Extreme drought hits Boone County, could cause crop and livestock decline
Areas of Boone County are dealing with extreme drought for the first time since 2018. Nearly 10% of the county is experiencing extreme drought, while more than half has drought that is categorized as at least severe.
The U.S. Drought Monitor — a joint effort between the National Drought Mitigation Center, U.S. Department of Agriculture and National Oceanic and Atmospheric Administration — measures whether areas are in moderate, severe, extreme or exceptional drought.
Extreme drought is characterized by major crop loss, high evaporation and high levels of nitrate in corn. Areas in western Boone County are facing the brunt of the drought, according to the monitor.
Matt Arthur and his parents produce flowers and row crops at Booneslick Heritage Farm in Rocheport. He said he’s worried about the effect the drought will have on crop production.
“We’re watching, and we’re expecting a significantly lower harvest than usual,” Arthur said. “It could be one of our worst harvests in 15 years.” Missouri’s unpredictable weather makes it difficult to mitigate the effects of an ongoing drought, Arthur added.
“We focus on soil health on the row crop farm on a multi-year timescale,” he said. “We try to use practices that conserve soil and improve soil health, but on a single-season timeline, there’s nothing you can do.”
The drought monitor also shows the entire county is facing a moderate drought. In moderate drought, topsoil is dry, corn yields are low, pastures aren’t growing and crops are stressed. Most of Boone County is also receiving half or less of its normal amount of precipitation.
Across the state, drought has impacted crop conditions and yields this year. According to a Sept. 26 report released by the USDA on Missouri Crop Progress and Condition, nearly 10% less corn has been harvested so far compared to the same time last year. Additionally, a larger percentage of pasture condition is considered “poor” and “very poor” this year than in 2021.
In July, Gov. Mike Parson signed an executive order declaring a drought alert for 53 counties, including Boone County. The alert is in effect until Dec. 1.
The U.S. Drought Monitor shows almost the entire state is at least abnormally dry, a majority is in at least moderate levels of drought and over 12% is in extreme drought.
As farmers sell their livestock in response to drought conditions, there could be a decline in future meat supply, said Christi Miller, communications director for the Missouri Department of Agriculture.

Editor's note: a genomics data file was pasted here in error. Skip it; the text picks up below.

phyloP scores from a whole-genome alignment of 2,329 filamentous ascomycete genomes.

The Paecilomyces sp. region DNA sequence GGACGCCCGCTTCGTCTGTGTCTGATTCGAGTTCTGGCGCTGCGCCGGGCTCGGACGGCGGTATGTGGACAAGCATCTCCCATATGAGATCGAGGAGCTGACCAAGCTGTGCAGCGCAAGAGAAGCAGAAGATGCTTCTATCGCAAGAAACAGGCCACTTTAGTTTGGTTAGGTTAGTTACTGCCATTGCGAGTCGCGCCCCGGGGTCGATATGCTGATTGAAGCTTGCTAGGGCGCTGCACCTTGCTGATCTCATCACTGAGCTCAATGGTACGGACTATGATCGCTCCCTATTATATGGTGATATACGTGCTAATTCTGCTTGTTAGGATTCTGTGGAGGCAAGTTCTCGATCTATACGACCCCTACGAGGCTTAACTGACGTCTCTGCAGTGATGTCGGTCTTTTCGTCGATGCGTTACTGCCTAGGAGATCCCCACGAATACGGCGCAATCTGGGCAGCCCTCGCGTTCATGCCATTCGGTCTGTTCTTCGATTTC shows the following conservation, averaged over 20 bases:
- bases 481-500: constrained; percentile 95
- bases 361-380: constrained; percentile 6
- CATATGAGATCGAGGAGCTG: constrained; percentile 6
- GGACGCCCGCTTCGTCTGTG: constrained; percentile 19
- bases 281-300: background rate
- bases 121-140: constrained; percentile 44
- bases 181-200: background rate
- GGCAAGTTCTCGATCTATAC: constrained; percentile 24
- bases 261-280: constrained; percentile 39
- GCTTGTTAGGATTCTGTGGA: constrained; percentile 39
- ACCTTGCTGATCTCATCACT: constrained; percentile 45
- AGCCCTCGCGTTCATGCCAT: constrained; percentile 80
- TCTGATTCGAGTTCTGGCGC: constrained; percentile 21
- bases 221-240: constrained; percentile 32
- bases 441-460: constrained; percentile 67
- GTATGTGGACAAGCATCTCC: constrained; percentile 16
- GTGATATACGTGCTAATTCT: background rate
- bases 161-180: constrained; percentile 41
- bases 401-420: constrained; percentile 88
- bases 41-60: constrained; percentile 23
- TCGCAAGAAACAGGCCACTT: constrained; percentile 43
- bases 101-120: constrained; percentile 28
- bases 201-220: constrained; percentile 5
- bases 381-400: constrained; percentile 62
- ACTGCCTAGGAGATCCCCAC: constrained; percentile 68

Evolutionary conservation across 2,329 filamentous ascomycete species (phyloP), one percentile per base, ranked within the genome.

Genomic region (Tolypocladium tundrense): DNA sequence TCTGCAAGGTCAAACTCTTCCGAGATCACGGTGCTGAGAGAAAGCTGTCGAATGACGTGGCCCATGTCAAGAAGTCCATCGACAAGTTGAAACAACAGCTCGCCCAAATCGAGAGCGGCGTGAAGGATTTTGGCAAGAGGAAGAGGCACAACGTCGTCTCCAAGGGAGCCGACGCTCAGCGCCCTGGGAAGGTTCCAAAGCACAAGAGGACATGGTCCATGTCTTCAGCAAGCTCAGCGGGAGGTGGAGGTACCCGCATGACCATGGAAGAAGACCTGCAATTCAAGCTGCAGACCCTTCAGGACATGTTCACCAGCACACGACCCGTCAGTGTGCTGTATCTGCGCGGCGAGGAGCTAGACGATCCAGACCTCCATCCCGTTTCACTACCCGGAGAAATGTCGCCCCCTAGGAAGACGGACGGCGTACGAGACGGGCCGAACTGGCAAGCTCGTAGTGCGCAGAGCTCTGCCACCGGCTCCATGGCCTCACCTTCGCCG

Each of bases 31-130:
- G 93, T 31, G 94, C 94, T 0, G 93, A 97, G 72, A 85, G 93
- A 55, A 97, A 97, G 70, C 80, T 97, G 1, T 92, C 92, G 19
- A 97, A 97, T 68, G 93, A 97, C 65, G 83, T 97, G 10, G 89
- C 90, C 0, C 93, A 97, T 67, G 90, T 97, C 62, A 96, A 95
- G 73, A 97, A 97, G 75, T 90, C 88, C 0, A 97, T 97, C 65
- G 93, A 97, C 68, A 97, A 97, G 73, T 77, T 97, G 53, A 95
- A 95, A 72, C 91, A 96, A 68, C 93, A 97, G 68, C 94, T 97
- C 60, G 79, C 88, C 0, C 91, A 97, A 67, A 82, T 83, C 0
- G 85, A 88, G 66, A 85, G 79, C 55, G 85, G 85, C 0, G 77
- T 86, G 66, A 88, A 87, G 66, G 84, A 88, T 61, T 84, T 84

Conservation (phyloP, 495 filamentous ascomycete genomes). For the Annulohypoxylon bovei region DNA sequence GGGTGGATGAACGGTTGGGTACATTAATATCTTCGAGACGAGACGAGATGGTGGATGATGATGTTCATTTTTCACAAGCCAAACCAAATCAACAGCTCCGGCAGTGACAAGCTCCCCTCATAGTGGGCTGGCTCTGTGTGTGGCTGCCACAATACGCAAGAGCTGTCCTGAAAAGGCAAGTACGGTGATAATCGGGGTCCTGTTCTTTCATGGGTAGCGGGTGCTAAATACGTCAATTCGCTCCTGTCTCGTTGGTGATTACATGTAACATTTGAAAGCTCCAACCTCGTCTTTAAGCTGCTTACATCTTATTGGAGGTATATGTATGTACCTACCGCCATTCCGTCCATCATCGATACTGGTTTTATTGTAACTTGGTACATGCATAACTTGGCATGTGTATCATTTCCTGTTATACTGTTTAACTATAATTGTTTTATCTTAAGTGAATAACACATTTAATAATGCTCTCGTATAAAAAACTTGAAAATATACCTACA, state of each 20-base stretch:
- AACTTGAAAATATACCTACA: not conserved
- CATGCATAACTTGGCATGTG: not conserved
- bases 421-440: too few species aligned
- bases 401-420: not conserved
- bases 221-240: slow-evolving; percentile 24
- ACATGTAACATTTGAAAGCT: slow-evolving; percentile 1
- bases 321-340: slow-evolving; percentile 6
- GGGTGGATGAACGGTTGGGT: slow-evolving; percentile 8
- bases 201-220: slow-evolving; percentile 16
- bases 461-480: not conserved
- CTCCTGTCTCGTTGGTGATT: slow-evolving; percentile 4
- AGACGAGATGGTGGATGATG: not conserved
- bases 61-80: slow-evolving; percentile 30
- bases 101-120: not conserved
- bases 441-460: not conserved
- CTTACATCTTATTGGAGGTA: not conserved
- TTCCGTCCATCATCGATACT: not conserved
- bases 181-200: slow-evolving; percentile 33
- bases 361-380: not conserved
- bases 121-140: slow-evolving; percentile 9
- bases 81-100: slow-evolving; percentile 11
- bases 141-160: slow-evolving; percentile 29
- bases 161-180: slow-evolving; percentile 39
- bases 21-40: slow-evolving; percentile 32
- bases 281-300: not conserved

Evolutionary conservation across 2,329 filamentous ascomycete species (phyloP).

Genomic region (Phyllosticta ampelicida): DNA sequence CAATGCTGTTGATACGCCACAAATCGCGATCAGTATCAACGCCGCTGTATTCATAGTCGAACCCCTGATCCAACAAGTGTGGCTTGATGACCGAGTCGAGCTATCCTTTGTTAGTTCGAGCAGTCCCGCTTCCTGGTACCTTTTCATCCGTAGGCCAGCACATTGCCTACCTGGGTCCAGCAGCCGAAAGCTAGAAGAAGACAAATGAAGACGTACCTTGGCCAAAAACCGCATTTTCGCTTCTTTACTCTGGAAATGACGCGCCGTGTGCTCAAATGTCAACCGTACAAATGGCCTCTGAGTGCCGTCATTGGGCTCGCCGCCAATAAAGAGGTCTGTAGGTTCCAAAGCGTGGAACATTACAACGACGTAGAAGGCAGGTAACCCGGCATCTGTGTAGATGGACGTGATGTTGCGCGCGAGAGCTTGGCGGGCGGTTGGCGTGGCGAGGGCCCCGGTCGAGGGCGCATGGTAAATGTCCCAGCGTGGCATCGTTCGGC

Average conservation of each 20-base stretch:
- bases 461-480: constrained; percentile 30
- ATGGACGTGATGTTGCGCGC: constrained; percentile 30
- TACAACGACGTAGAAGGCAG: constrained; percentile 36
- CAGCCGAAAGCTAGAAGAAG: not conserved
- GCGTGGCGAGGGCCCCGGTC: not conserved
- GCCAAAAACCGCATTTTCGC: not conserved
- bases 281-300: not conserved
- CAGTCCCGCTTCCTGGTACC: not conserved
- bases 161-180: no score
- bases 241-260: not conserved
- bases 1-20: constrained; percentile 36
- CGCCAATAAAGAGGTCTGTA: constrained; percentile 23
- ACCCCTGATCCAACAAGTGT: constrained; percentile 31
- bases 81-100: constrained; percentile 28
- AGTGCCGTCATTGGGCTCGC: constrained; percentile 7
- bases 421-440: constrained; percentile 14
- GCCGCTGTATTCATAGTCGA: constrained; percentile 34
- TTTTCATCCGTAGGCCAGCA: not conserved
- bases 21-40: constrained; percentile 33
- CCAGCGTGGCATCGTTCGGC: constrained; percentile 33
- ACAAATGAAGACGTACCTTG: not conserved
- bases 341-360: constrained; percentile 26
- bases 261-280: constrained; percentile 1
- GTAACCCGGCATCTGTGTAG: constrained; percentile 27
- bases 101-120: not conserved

“A shrinking cow herd, without question, moving forward, would be one big impact on consumers,” she said.
Drought can also have less obvious impacts to local economies.
“If a number of producers sell their animals, they are no longer buying feed at the store in town, they’re no longer buying veterinary supplies, using their local veterinarian; it has that trickle-down effect,” Miller said.
Miller said farmers can institute practices such as pasture rotation to combat drought conditions. Pasture rotation involves periodically moving livestock to different segments of pasture to allow the freshly grazed areas to regrow.
“If you contain them to a smaller pasture and then rotate them around those pastures, your grass will, for the most part, last longer and go farther into the season,” she said.
While the department can point farmers in the direction of resources and education, Miller said it’s largely the federal USDA that can actually provide compensation to farmers who’ve lost money because of drought. In late August, the USDA designated 22 Missouri counties as eligible for emergency loans that can be used for recovering from drought. Boone County was not included.
Miller said the length of a drought can be unpredictable, though estimates of rainfall for the next month don’t paint an optimistic picture, especially for livestock farmers.
“It’s not just our grass right now; it’s our ponds,” she said. “Even if you can go buy supplemental feed for your livestock, it’s awfully difficult to bring water to them. Ponds are getting small, short in size, and creeks are drying up. And that’s a gigantic challenge for producers.”
Data from the U.S. Drought Monitor shows that the last time the entire county was in at least moderate drought was 2018, and it took about five months for it to go away.
EDITOR'S NOTE: The written story has been updated with the most recent data. The audio aired before that data set was available and therefore there is a slight discrepancy.